list of primitive tribes. There are 75 such communities in India. Some examples
are Jarwa, Onge, Great Andamanese and Sentinel of Andaman Island.
A person not belonging to SC/ST by birth will not be deemed to be a member
of SC/ST by virtue of marriage with a person belonging to SC/ST. Similarly, a
person belonging to SC/ST by birth will continue to belong to that category
even after marriage with a person not belonging to SC/ST. If a SC person
converted to a religion other than Hinduism/Sikhism/Buddhism, reconverts
himself back to these religions, he will be deemed to have reverted to his
original SC status, if he is accepted by the member of that particular caste as
one among them.

OBC: The term backward classes, as originally used around 1919 by political
leaders, referred to a section of population which was backward in a socioeconomic sense. It did not limit itself to the matrix of caste. The term
backward classes encompassed the depressed classes, the aboriginal tribes and
other backward classes (OBCs).
Even the Constitution is not clear about the OBCs. While the constitution
clearly says that special provisions must be made for the SCs and STs, it does
not mention the OBCs. It only refers to social and educationally backward
classes of citizens, in addition to the scheduled castes and scheduled tribes. In

clause 4 of Article 15 regarding the prohibition of discrimination, it says that


nothing in this article or clause 2 of Article 29 shall prevent the state from
making any special provision for the advancement of any social and educationally backward classes of citizens or for the scheduled castes and the
scheduled tribes. Thus, the state is permitted to make provision for the
following: socially and educationally backward classes of citizens; scheduled
castes; and scheduled tribes.
Again, in Article 16 which provides for equality of opportunity in matters of
public employment, the clause 4 says, nothing in this article shall prevent
parliament from making any provision for the reservation of appointments or
posts in favour of any backward class of citizens which in the opinion of the
state is not adequately represented in the service under the state.
Thus, though Constitution used the qualifying phrase socially and
educationally in Article 15(4), the first obstacle before the state was to define
backward classes. As SCs and STs are listed on separate categories, identifying
backwardness purely on the basis of caste or Hindu religion was unjustifiable
as groups could be backward in non-Hindu and intermediate caste communities
too.
However, the Constitution provides for the appointment of a commission to
investigate the conditions of backward classes (Article 340).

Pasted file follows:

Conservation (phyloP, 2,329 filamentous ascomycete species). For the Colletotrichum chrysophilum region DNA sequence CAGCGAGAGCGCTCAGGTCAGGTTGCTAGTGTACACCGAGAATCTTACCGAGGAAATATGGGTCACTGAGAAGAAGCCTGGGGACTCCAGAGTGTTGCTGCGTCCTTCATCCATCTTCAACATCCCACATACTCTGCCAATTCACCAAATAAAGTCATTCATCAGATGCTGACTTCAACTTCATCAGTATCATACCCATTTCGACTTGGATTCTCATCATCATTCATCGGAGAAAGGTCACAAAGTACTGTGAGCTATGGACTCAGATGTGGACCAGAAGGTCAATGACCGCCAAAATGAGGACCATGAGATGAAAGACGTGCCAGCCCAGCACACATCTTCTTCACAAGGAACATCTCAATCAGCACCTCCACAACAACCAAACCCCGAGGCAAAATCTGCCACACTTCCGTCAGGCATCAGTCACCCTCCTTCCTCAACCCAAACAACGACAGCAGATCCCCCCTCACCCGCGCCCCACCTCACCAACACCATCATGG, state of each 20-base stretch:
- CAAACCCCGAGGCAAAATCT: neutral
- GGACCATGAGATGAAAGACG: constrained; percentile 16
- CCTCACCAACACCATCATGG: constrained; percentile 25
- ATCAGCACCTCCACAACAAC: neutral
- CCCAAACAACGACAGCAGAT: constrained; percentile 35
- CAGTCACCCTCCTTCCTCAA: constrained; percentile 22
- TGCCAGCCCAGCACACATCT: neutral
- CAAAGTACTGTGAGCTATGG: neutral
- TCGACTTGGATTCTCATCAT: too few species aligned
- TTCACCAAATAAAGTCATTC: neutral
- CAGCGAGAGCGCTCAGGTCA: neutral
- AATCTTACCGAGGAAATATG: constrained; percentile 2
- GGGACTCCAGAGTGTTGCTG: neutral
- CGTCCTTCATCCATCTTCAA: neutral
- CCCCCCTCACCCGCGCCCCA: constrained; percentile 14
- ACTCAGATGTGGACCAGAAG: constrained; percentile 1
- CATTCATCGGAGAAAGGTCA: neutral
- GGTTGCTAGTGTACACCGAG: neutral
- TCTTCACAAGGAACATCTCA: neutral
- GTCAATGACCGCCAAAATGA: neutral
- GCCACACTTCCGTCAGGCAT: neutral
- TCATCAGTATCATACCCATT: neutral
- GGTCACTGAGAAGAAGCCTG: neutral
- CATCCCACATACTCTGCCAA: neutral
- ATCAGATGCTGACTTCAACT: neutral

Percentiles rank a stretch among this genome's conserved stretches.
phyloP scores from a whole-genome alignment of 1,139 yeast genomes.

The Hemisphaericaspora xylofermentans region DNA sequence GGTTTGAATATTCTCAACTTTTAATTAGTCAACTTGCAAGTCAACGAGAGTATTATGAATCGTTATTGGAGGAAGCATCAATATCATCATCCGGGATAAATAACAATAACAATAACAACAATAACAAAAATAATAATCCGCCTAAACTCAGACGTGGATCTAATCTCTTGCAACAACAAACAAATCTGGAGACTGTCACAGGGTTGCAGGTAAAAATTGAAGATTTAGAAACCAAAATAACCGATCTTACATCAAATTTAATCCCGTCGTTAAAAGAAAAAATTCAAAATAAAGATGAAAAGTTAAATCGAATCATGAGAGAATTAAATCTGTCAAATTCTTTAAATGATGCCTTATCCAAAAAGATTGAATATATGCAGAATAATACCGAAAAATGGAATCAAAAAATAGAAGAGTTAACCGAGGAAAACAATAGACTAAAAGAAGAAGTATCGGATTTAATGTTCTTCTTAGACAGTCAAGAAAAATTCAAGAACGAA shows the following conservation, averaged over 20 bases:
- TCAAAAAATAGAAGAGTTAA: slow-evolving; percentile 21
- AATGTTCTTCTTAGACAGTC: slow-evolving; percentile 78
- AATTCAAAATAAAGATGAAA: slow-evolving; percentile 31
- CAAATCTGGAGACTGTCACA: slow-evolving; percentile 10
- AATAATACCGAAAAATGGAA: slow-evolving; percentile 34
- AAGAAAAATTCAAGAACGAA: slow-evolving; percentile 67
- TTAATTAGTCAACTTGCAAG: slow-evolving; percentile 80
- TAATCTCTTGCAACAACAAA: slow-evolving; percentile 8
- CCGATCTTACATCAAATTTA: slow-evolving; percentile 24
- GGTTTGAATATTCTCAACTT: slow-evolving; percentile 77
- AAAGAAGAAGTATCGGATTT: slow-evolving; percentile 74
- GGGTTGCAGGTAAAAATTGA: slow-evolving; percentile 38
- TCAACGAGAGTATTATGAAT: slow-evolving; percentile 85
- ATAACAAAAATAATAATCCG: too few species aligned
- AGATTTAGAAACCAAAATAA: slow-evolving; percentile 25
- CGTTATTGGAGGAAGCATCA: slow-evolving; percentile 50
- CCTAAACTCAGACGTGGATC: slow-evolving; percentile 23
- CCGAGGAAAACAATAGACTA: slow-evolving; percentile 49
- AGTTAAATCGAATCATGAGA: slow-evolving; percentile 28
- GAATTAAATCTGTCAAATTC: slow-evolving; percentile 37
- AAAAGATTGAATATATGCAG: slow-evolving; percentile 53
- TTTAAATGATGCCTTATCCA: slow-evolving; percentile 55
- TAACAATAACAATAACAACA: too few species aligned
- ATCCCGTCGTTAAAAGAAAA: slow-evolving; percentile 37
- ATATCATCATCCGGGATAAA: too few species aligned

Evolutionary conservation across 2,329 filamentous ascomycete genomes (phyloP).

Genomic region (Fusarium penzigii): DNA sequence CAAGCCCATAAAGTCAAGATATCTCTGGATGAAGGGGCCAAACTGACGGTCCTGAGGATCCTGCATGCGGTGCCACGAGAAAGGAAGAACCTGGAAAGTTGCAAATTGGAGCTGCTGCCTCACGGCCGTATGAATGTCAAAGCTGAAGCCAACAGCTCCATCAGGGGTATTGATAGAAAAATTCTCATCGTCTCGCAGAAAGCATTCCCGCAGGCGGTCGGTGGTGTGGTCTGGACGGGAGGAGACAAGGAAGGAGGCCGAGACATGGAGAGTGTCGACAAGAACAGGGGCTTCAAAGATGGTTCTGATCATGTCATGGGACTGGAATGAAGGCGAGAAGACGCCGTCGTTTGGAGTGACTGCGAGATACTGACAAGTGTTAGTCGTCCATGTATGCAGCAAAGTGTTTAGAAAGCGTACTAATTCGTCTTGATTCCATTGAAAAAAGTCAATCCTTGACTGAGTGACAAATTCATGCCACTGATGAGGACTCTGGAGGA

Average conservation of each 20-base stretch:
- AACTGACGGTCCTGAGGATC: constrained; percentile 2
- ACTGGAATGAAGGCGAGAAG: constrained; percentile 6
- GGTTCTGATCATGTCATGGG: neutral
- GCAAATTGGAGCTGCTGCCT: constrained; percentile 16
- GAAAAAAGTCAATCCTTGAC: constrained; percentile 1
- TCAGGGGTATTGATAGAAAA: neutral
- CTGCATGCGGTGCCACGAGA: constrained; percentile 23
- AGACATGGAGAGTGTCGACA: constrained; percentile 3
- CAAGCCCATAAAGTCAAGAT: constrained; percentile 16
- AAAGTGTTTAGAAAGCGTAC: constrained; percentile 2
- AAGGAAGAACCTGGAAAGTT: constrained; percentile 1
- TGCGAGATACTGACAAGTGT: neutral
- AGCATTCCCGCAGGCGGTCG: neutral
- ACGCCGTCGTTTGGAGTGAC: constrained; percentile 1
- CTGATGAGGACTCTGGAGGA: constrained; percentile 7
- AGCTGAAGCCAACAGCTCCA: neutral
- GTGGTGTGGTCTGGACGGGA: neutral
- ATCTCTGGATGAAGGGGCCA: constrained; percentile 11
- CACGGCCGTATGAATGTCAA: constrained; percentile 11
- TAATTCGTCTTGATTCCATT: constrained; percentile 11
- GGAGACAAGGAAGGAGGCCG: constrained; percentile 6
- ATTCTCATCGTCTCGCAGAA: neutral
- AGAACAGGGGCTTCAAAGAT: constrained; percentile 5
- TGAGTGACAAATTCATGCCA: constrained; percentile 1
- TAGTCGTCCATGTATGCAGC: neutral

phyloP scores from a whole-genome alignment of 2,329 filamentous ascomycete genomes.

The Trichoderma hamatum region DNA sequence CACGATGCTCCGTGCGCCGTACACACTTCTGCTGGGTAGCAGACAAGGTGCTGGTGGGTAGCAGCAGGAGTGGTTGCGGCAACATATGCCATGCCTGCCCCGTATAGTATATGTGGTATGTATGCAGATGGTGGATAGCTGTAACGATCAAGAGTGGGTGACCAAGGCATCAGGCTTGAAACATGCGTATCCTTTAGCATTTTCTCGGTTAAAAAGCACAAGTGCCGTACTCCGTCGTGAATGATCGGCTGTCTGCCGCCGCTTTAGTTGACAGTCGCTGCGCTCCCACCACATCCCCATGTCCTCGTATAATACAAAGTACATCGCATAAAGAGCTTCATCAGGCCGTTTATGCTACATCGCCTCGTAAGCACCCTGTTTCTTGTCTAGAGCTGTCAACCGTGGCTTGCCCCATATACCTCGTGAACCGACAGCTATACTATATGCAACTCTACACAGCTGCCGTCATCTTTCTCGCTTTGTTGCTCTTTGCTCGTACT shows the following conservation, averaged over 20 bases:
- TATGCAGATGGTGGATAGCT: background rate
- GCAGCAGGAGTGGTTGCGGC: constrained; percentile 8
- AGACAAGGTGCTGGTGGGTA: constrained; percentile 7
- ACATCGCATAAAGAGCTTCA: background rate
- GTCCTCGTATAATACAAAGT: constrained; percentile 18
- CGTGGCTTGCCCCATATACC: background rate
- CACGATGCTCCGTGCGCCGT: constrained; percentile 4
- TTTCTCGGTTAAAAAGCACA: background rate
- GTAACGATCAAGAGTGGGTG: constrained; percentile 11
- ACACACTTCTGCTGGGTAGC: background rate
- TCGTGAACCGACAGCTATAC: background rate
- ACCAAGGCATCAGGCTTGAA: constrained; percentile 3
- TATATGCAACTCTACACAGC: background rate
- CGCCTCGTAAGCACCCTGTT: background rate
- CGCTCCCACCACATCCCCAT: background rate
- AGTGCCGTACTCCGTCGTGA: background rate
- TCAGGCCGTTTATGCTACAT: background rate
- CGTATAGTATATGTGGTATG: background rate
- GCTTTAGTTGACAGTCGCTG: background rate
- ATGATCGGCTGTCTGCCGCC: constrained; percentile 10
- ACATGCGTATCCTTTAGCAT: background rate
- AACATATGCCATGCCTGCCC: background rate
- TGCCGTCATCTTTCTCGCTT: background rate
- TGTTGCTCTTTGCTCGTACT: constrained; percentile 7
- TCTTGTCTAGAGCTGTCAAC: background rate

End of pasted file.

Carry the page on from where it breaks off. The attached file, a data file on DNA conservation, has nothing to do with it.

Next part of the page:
The Kaka Sahaeb Kalelkar Commission was appointed in 1953,
with the following terms of appointment:
(a r) To determine the tests by which any particular class or group of people
can be called backward;

(b) To prepare a list of such backward communities for the whole of India;
(c) To examine the difficulties of backward classes and the recommend steps to
be taken for their amelioration.
The Commission submitted its report in 1955 and used four criteria for
identifying the OBCs:
(a) Low social position in the traditional caste hierarchy of Hindu society;
(b) Lack of educational progress among majority of a particular
caste/community;
(c) Inadequate representation in government services;
(d) Inadequate representation in trade, commerce, and industry.
The Kalelkar Commission submitted its report to the government in 1955, but
the tests recommended by the commission appeared to the government to be
too vague and wide to be of much practical value. The report had considered 70
per cent of the Indian population as backward comprising a list of 2,399 castes
and communities. The Centre also did not accept caste as criteria for defining
social and educational backwardness.
Thus, the Centre finally decided in 1961 not to draw up any list for OBCs and
advised the states to draw up their own lists using economic ather than caste
criteria. A number of states initiated process for improving the conditions of
backward classes.
The government of Bihar introduced the policy of job reservation for 128
backward castes and communities in 1978. It fixed an income ceiling of Rs

12,000 per annum per family as the qualifying criteria. Earlier in 1972, a
backward classes commission appointed by Karnataka Government with L.G.
Havanur as chairman, however, had rejected the criteria of income and